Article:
How Do I Find The Right Job?


More and more unemployed people I listen to are telling me something similar. They are stuck looking for work because they are stuck trying to find that one job out of all the jobs in the world that they will absolutely love. As they haven’t felt any real passion for any one job to date, they are struggling trying to find the job that will bring this to them; in short, they’ve stalled.

Is there a mistake however in believing that for every person on the planet there is only one kind of work that is the perfect job? Do we all even need to have a, ‘perfect’ job in the first place? How about we notch it down a tad and have a very good job or even lower so we can feel we have a good job? Would you be okay with a good job? I bet many would settle on that.

This begs the question, “What is a good job?” To answer this, it’s necessary to understand that you’ll get a different answer depending on who you ask. Some (but not all) of the factors that make a job a good job might include: stability, security, short commute, supportive environment, benefits, safe working conditions, enough income to pay the bills and still have money for the fun things in life, opportunities for advancement. Any one of the above however will never be agreed upon by everyone you ask.

Truth be told it doesn’t matter if we come to an agreement or not on what makes a job a good job. What matters is what YOU think makes a job a good job if YOU are the person looking for one. In other words, were I working with you, I’d be making a poor assumption if I imposed my own idea of what makes up a desirable job on you.

While you might be the kind of person who values finding a permanent full-time job, of greater value to someone else is finding a job that is a one-year contract. They don’t like being tied down to a job forever. They like going from job to job, employer to employer, contract to contract. They enjoy meeting new people, the variety of work, being appreciated for filling in holes in an organization during maternity or paternity leaves. These kind of people perform better over the short-term and a year is the perfect length of a job before they move on. Temporary agencies are a welcomed source of employment for them and they love it.

I will say one mistake I think many people do make is choosing to stay unemployed until they become aware of that one job that will be perfect for them. If you are reasoning that it doesn’t make sense to work in a job you aren’t entirely passionate about because it will take away the time you could be spending looking for that one perfect job, that to me is an error.

The most obvious reason this is a mistake in judgement is that if you prolong your unemployment by choice, you will risk developing some poor behaviours and your lack of work history will not impress that employer you eventually want to work for. Any hope of developing transferable skills you could take from one job to your dream job can’t occur.

A lot of people only become aware of the many kinds of jobs out there through the contacts they make in their work. Most people in fact learn of the different kinds of jobs through someone who they meet at work. If you have co-workers, supervisors, meet people in other departments of a company while training, or network with staff of other companies, that’s a lot of people who might casually speak of other people in other jobs and one of those might be what you would really enjoy. But you have to be working to have this wealth of contacts. You won’t run into these people and learn of these other jobs isolating yourself from the workforce.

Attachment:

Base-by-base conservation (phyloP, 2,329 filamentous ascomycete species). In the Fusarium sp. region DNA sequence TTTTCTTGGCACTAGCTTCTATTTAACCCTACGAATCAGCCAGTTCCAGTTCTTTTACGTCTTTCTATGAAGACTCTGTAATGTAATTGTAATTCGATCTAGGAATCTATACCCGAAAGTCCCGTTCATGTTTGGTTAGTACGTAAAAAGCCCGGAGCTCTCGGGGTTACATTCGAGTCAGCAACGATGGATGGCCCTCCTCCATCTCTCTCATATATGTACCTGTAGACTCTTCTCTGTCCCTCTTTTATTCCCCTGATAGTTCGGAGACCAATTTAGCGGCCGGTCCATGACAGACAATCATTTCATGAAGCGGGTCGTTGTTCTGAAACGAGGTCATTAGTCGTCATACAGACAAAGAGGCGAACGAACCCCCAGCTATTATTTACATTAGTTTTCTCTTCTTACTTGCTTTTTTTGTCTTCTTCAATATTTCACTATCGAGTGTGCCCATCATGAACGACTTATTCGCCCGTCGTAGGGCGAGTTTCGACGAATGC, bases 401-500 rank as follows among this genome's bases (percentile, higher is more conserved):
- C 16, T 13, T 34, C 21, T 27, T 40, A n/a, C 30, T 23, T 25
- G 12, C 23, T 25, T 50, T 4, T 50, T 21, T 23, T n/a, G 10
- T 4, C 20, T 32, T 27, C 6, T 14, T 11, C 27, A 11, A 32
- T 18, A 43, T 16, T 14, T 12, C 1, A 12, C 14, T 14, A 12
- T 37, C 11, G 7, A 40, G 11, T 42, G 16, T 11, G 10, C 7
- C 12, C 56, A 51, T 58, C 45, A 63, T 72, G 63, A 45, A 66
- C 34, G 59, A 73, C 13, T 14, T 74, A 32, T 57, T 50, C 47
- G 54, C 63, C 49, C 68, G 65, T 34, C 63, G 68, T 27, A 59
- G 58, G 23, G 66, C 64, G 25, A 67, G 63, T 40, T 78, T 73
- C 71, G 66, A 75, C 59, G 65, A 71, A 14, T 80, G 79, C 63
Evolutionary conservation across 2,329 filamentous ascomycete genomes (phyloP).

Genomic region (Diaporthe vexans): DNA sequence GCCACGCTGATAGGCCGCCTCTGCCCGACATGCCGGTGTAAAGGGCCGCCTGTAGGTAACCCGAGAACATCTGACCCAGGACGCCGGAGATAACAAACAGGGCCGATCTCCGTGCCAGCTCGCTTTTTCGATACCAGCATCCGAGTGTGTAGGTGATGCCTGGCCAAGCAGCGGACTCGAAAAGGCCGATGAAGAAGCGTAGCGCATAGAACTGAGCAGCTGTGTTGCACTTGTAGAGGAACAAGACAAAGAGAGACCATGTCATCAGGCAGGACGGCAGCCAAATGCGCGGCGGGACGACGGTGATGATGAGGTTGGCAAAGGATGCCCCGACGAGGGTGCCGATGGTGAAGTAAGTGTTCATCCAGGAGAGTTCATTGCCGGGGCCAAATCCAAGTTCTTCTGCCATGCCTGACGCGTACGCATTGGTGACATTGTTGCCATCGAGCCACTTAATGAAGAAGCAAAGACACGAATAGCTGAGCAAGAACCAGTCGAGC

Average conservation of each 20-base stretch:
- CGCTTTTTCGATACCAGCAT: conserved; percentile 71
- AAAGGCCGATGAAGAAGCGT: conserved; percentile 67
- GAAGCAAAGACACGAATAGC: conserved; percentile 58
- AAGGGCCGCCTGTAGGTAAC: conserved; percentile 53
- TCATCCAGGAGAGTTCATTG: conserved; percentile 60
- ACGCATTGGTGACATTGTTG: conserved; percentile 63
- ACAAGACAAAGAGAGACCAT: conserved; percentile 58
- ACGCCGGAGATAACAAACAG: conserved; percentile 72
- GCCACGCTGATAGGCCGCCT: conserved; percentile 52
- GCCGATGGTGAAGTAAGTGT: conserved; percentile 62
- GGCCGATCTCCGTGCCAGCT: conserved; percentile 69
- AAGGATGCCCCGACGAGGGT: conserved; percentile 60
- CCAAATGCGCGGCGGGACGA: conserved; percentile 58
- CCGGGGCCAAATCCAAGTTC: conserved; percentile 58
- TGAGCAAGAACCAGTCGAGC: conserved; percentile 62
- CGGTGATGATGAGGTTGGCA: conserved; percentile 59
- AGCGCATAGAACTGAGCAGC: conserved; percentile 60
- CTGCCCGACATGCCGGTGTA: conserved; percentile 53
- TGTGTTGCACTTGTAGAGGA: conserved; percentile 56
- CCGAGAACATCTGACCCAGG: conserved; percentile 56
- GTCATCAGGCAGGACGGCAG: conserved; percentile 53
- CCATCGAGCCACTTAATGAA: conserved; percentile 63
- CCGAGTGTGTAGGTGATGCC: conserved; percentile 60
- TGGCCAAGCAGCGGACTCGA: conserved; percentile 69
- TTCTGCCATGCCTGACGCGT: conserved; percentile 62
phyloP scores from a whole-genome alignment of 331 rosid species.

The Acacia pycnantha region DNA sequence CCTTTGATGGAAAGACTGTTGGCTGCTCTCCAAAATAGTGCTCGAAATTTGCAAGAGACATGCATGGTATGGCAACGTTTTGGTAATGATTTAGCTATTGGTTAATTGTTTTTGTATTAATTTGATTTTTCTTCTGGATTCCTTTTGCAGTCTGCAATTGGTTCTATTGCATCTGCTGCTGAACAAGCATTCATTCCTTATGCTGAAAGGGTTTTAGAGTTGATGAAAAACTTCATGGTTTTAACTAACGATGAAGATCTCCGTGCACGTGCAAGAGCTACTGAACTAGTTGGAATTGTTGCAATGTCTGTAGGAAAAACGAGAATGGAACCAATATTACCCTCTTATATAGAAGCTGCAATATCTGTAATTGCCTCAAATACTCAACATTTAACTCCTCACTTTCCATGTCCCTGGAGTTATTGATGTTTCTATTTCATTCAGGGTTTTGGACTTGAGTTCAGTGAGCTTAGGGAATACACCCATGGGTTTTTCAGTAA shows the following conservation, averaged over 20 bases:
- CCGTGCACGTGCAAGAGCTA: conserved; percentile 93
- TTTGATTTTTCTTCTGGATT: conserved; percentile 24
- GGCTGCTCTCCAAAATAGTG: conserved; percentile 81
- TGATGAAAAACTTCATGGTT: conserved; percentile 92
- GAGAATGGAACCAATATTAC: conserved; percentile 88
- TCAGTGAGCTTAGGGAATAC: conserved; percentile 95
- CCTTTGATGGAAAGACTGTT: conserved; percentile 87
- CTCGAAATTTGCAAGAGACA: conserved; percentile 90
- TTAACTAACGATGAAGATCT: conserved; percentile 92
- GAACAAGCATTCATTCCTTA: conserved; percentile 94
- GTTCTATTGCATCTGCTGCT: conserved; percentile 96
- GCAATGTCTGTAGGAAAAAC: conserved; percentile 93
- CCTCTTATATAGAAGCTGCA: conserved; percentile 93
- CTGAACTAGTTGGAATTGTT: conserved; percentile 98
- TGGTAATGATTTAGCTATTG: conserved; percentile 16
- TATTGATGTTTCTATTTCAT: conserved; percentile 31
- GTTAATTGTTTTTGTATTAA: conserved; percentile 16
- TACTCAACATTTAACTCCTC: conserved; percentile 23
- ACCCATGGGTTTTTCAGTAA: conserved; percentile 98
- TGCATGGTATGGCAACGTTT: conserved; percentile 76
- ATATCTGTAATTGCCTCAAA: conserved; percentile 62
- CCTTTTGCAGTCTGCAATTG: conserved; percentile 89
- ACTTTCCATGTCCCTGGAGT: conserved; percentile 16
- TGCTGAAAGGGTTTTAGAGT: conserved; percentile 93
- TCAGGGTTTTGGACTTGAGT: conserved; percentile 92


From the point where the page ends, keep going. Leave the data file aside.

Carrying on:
There is some merit in working at a variety of jobs. Take a job, determine what you like and don’t like about it. Take another job, do the same. Eventually you learn about yourself and what for you personally is attractive and what you want to avoid. You’ll also learn skills along the way in every job you take. These skills are going to make you more attractive to employers.

There are many jobs I believe that will make you happy and which you’ll enjoy doing, not just one. Instead of fretting over making a bad choice and becoming paralyzed, best to work at a job with a short-term vision, learn some new skills, brush up on your existing skills, meet and listen to the people there about what they do and learn of other jobs. You can still keep your eyes and ears open to other possibilities.

I only took my current job as an Employment Counsellor in my late 40’s. I didn’t even know such a job existed quite frankly until I was working for my current employer in another role. Had I not taken that job, I wouldn’t have discovered this job.

Don’t fret about what you want to do with the rest of your life; what do you want to do with the next year or two?

 

 

 

 

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2 thoughts on “How Do I Find The Right Job?

  1. I would be very careful about telling people to take one job after another to see if they like the work. A person who does this will probably end up being labeled a job hopper by employers. While I agree, you don’t want to be trying to match yourself to the job to the point where you are stalled, you do need to find out whatever you can about jobs and try to find a job that fits with your abilities and personality. After all, employers are looking for a perfect fit when they hire employees.

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    1. Deb I’m not suggesting people jump from job to job. When you are young, work to learn not to earn. That’s a philosophy that has been shared with many young people for years meaning to gain a variety of experience instead on concentrating on the income – which will come in turn.

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